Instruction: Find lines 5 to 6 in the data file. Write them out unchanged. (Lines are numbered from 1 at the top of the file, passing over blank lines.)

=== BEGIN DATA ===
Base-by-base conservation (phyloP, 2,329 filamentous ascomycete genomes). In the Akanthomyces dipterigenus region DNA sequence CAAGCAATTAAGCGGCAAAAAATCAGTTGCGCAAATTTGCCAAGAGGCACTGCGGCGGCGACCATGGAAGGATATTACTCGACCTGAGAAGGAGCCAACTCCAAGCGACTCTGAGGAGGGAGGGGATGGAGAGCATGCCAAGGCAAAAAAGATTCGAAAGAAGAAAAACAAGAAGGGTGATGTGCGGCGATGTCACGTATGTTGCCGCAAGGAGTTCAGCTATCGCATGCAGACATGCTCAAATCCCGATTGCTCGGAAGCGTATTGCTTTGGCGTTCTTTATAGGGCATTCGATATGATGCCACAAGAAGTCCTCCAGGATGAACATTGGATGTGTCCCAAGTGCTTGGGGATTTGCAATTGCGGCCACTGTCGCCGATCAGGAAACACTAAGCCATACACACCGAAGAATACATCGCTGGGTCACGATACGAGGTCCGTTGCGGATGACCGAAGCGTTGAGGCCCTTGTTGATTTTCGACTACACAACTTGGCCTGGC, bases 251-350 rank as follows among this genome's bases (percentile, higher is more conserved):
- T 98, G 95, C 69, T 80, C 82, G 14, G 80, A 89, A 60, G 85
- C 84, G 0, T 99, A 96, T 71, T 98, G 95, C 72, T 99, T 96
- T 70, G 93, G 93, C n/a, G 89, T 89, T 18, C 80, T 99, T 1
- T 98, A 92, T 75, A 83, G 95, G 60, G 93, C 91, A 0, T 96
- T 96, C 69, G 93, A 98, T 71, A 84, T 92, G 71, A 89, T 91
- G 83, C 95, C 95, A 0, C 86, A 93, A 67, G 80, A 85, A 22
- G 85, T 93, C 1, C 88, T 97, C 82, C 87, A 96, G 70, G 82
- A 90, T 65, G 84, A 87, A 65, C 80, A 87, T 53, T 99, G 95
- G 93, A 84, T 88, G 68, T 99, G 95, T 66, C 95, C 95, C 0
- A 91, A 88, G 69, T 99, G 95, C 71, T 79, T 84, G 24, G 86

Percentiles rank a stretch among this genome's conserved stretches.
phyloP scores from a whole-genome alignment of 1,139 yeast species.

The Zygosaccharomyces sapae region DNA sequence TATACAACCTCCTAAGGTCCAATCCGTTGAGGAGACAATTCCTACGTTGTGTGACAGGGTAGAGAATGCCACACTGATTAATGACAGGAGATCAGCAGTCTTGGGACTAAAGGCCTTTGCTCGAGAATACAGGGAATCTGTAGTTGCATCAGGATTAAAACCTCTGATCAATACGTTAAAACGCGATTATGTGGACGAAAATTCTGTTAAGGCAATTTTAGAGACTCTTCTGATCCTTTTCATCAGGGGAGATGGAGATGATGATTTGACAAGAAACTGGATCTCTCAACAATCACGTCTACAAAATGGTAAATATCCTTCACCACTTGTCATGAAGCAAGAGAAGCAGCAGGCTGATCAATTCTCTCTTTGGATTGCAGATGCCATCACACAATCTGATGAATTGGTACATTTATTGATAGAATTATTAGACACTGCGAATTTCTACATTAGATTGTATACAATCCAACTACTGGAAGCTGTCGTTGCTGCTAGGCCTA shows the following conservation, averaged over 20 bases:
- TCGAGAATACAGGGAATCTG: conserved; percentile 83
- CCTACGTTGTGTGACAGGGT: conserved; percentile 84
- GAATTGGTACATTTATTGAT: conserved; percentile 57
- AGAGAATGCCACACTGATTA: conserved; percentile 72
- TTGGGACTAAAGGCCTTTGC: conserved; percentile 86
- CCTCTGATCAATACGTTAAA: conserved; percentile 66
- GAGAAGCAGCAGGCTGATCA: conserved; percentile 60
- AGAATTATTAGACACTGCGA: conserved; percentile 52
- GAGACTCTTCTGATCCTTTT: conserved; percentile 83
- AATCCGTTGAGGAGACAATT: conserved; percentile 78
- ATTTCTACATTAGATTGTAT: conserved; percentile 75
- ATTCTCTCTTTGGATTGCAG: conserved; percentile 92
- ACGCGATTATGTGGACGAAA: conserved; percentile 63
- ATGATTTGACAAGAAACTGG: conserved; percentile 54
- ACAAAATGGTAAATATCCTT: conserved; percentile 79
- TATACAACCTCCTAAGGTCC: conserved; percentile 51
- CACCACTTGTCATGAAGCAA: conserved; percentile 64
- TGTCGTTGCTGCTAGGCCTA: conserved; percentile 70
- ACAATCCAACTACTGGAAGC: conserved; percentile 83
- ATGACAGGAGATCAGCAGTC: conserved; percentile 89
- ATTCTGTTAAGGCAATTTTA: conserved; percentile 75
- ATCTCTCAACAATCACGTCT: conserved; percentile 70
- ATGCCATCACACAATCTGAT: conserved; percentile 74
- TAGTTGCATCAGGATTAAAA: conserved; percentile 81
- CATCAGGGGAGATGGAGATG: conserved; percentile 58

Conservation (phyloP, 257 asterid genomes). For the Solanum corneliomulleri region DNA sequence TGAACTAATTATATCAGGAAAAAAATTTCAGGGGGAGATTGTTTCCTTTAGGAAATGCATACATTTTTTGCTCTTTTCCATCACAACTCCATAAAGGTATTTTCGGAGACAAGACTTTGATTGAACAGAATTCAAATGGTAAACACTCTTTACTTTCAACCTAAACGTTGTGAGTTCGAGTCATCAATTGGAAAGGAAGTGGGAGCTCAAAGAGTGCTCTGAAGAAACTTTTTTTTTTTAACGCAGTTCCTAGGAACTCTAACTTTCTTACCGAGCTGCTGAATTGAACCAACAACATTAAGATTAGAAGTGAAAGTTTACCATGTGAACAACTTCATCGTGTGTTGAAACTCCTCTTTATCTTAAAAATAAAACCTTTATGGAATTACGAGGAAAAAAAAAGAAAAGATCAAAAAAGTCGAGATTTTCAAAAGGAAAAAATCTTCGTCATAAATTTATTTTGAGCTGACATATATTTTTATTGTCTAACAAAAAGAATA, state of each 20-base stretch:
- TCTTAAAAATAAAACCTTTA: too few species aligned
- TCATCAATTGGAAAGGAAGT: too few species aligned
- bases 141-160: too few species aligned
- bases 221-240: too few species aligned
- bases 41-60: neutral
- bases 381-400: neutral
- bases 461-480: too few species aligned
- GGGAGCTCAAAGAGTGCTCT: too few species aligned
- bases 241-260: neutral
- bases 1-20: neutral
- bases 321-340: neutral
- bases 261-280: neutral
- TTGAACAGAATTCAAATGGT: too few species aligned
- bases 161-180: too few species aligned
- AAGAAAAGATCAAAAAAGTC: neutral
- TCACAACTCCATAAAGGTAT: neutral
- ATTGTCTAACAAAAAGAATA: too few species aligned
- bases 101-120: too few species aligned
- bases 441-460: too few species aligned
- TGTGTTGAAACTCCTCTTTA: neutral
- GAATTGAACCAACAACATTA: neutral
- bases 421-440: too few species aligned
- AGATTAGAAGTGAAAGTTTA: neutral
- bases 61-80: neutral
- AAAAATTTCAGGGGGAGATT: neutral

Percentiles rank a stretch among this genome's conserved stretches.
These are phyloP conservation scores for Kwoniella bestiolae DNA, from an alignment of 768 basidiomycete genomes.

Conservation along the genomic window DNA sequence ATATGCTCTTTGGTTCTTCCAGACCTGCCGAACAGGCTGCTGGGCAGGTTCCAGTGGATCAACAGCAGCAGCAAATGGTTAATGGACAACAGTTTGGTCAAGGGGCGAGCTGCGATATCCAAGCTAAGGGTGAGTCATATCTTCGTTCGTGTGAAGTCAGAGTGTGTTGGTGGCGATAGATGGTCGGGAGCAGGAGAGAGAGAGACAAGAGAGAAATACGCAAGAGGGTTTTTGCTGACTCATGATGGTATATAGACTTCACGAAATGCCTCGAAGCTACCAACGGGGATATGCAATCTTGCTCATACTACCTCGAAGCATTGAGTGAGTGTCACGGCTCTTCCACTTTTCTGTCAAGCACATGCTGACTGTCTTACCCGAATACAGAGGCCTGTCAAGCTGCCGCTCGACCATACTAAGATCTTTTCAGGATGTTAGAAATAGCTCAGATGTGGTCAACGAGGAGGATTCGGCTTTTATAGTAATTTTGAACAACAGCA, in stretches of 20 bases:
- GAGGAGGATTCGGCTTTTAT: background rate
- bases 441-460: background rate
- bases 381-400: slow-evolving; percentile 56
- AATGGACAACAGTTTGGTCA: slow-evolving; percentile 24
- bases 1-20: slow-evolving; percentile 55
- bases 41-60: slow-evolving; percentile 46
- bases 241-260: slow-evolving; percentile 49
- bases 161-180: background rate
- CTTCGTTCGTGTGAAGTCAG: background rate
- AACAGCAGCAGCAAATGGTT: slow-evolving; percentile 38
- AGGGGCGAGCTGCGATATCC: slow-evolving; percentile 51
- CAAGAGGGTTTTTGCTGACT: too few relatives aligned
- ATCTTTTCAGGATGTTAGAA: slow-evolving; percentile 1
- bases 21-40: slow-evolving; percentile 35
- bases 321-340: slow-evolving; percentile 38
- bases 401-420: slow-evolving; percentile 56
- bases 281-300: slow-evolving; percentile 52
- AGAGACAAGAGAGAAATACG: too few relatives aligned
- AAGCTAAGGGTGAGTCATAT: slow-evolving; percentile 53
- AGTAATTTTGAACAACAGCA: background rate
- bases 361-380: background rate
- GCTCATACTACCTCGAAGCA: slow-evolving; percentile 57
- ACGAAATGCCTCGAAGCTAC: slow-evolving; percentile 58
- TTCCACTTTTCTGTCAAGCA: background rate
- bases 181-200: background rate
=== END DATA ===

- T 98, A 92, T 75, A 83, G 95, G 60, G 93, C 91, A 0, T 96
- T 96, C 69, G 93, A 98, T 71, A 84, T 92, G 71, A 89, T 91